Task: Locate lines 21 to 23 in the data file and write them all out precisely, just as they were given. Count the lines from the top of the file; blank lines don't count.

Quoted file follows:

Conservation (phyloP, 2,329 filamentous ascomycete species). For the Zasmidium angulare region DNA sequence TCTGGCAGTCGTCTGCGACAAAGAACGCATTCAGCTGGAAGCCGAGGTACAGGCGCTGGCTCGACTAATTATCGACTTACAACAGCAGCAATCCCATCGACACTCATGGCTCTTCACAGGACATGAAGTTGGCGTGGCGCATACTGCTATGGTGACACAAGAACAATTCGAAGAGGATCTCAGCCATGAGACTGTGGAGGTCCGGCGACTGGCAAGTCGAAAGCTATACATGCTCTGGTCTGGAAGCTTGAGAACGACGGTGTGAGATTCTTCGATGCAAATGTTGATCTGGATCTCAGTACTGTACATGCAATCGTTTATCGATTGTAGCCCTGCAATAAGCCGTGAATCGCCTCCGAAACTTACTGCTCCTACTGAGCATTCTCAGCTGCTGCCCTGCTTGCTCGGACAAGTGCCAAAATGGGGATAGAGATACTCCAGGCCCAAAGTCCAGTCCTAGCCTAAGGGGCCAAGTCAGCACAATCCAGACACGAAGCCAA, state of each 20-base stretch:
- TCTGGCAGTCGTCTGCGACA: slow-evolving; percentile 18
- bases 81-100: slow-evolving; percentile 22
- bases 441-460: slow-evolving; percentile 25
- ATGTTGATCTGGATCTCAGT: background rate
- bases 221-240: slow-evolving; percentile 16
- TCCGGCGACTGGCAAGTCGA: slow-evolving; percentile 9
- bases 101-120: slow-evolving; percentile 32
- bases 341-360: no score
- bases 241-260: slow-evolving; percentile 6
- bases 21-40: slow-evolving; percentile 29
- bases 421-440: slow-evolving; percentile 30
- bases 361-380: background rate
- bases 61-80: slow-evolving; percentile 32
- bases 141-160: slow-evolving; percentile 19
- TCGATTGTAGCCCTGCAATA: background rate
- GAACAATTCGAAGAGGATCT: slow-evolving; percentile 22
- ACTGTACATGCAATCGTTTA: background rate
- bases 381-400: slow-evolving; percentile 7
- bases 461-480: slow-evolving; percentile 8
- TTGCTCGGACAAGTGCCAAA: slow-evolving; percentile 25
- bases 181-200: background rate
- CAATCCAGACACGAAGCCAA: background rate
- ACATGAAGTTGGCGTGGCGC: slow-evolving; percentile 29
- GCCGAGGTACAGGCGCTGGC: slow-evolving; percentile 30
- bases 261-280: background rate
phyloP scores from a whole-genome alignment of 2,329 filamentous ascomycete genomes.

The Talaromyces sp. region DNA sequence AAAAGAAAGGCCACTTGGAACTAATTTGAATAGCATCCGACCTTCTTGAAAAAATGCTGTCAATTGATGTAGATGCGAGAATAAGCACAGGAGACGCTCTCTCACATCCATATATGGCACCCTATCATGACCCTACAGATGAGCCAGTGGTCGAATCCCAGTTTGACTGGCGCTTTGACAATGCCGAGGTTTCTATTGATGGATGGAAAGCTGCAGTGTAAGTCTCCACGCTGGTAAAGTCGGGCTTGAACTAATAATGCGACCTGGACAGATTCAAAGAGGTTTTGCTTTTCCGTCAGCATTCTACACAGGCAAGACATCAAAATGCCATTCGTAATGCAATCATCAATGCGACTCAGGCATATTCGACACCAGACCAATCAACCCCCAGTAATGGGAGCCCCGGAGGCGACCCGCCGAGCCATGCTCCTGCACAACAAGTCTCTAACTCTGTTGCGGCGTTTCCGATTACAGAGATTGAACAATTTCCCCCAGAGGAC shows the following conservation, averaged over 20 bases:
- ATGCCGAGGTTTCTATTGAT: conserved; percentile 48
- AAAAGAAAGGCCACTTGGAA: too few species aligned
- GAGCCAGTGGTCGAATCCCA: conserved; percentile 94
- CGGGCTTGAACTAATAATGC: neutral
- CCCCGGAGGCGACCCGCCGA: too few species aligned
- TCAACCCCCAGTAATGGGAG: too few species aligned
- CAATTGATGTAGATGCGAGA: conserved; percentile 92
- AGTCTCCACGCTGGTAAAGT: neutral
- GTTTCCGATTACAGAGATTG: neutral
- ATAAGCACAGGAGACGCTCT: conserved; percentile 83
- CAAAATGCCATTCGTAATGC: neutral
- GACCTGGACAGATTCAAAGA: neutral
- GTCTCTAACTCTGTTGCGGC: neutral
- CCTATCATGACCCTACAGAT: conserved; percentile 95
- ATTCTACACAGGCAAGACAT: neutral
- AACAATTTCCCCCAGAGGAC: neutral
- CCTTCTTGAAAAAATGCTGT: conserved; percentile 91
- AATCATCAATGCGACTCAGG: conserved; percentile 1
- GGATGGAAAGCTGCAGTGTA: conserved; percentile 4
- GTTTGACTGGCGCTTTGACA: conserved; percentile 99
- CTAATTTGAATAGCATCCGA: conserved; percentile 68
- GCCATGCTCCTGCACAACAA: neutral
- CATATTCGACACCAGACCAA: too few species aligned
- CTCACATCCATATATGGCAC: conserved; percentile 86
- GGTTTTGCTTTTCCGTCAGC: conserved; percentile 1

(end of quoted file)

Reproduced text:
- TTGCTCGGACAAGTGCCAAA: slow-evolving; percentile 25
- bases 181-200: background rate
- CAATCCAGACACGAAGCCAA: background rate